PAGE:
The idea that “No Religion” means “Humanist” has underlain the public posture of the British Humanist Association for years. They have deployed it to argue, for example, that the funding for humanist chaplains in the NHS should reflect the proportion of people with “No Religion” in the country. The sleight of hand is possible because the terminology of “religion and belief” allows “belief organisations” to sit around the table alongside the representatives of world faiths, despite the fact that these secular member organisations only resemble religious organisations in a few respects. Thus it is disappointing to read in CORAB that humanist groups sometimes come together for social action in a similar way to churches or mosques when this is only an occasional characteristic of the few thousand registered humanists whereas it is the core function of the millions who attend churches, mosques etc.  When the exception is allowed, not to test (“prove”) the rule but to imply that there is no rule at all, one suspects that some special pleading is at work.

The sense that CORAB has been hijacked deepens as one reads on. In the section on education, attention is drawn to the plight of non-religious parents who live in the catchment area of a church school and have few if any other options. What goes unremarked is the massive demand for places at church schools which reflects the much greater number of parents who value the ethos as well as the results which church schools embody. Even the report’s terminology about education displays a secularist bias – the term “faith schools” lumping together schools run for the exclusive or main benefit of their faith alongside Church of England schools which have, since the 19th Century, offered education to all children.

Far from being schools where parents reluctantly send their children, the pressure on places at Church of England schools is because they are vastly over-subscribed. If those where 90% of pupils are Muslim are still oversubscribed it is clear that we are not looking at religious exclusivism. But this fundamental difference is lost in the expression “faith schools”.

And just to top off the argument, so to speak, the report even gets its facts wrong in ways that favour a humanist standpoint. The Church of England did not, as is asserted, oppose the concept of humanist wedding celebrants – a glance at our submission on the subject would have shown that we strongly supported the idea that a shared belief structure between the couple and the celebrant was a Good Thing, religious or otherwise.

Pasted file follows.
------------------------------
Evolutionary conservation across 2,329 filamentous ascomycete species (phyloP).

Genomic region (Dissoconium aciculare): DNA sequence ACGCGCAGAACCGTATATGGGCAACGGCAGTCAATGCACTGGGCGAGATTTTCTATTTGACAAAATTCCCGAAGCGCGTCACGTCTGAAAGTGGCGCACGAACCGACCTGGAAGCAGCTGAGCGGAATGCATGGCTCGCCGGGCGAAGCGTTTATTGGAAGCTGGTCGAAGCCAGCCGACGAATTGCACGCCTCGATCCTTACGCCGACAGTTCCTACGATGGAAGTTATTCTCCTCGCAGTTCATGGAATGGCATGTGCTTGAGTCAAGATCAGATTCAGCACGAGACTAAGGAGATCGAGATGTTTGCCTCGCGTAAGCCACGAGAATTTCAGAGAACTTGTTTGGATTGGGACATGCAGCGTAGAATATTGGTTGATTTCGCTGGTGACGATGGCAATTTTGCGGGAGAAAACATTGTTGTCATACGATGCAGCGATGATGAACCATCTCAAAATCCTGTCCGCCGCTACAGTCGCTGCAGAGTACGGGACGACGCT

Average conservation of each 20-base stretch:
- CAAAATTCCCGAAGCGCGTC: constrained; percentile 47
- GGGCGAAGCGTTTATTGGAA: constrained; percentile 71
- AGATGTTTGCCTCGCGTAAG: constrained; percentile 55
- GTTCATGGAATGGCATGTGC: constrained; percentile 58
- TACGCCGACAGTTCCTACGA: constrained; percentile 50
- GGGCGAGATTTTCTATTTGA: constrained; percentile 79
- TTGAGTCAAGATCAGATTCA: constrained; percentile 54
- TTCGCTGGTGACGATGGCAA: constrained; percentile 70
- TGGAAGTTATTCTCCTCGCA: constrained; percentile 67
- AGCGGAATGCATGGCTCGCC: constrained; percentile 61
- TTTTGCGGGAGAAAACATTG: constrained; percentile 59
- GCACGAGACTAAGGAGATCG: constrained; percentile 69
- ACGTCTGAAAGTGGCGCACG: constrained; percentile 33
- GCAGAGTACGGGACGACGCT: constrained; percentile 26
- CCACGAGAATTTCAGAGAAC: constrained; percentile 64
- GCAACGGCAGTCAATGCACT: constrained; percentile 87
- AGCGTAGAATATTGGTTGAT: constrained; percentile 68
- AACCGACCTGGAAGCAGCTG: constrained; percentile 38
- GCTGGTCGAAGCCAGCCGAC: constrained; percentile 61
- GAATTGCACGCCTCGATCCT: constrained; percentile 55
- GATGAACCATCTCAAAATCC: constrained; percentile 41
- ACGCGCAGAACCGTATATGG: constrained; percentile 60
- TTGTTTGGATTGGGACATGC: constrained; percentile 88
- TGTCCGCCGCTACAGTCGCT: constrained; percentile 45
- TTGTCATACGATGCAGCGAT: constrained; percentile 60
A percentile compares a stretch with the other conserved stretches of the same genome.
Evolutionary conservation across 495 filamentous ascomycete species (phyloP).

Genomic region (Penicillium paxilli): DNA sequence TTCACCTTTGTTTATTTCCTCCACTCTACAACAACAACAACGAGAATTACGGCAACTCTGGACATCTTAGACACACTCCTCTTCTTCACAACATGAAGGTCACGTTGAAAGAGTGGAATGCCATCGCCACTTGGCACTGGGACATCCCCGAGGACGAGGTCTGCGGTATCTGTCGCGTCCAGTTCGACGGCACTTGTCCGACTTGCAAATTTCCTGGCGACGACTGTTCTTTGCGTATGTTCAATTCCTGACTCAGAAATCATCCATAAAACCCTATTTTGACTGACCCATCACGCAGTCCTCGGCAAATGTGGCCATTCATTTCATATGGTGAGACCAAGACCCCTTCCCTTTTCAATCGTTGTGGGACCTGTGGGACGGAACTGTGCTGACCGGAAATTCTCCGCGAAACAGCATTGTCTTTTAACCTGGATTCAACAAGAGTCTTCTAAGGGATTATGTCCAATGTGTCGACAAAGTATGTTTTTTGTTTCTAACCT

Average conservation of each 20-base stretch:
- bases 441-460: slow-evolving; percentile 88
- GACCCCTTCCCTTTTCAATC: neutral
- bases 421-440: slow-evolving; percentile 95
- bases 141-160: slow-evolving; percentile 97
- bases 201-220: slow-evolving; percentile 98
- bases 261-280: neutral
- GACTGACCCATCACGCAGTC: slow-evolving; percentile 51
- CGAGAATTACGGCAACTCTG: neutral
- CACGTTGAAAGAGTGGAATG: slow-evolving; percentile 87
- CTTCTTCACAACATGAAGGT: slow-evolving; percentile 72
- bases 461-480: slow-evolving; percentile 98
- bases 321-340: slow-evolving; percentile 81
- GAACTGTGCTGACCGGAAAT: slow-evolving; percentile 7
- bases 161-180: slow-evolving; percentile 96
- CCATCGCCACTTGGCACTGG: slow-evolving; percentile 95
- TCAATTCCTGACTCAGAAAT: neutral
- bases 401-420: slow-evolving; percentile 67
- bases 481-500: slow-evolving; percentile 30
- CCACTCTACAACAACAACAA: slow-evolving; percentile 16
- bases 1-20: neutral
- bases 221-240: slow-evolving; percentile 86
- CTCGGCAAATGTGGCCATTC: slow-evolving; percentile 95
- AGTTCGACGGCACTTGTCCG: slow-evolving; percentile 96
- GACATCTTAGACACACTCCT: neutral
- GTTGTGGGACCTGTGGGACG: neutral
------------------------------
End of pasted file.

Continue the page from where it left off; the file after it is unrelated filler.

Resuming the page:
In the end, the report’s apparent bias toward a version of liberal humanism may be less about lobbying than a failure to engage with more contemporary thinking and literature which can be found on the political left and right, among many of the great world faiths, and among many profound thinkers who espouse no religion or belief. This is the rising tide of post-liberal thought which understands that neutrality is a myth which tries to contain and control plurality whilst claiming to support it. Post-liberals value, instead, the reality of embeddedness in social groupings and the richness of narrative-formed community.

We have seen in recent weeks how secularist assumptions of “neutrality” fail to reflect the imagination and priorities of our apparently irreligious population. The furore over the church’s “Just Pray” initiative which saw an advert based on the Lord’s Prayer banned by the cinema chains to almost universal public opprobrium (even Richard Dawkins weighed in against the cinemas), shows that modes of religious observance are changing but that secular neutrality is no solution. The significance of prayer has also been shown in the way school children have valued the opportunity to use the “anachronism” of collective worship to deal with the emotional aftermath of dreadful events like the Paris shootings. Abolishing collective worship would leave no space to express corporately this aspect of being human – and approaching the moment without specific reference to some religious or belief tradition is impossible. It could be Islam, it could be humanism, but in reality, the historical embeddedness of Christianity in Britain means it is to the Christian tradition that people turn when, despite describing themselves as having “no religion” they need to acknowledge the profundity of a shared experience too overwhelming for propositional knowledge to handle.

History matters, especially in an old country like ours, and in times of rapid change, the historic legacy of the Christian faith has a salience that goes way beyond the raw data about the number of people in the pew on a Sunday. It is neglect of this historical perspective that undermines so much of the worthwhile content in the CORAB report. This self-appointed commission makes the same mistake as the central character in Granville Barker’s Waste – the belief that logic transcends context and that a “rational” argument must command universal acceptance. But history suggests that rationality is, as the philosophers say, “tradition constituted”, not transcendent. In the end, CORAB is captive to a kind of liberal rationalism that is simultaneously hubristic and losing the wider argument. What a sad waste of a glorious opportunity to exemplify the religious literacy that the report calls for in others.

This blog was first published on Church of England Communications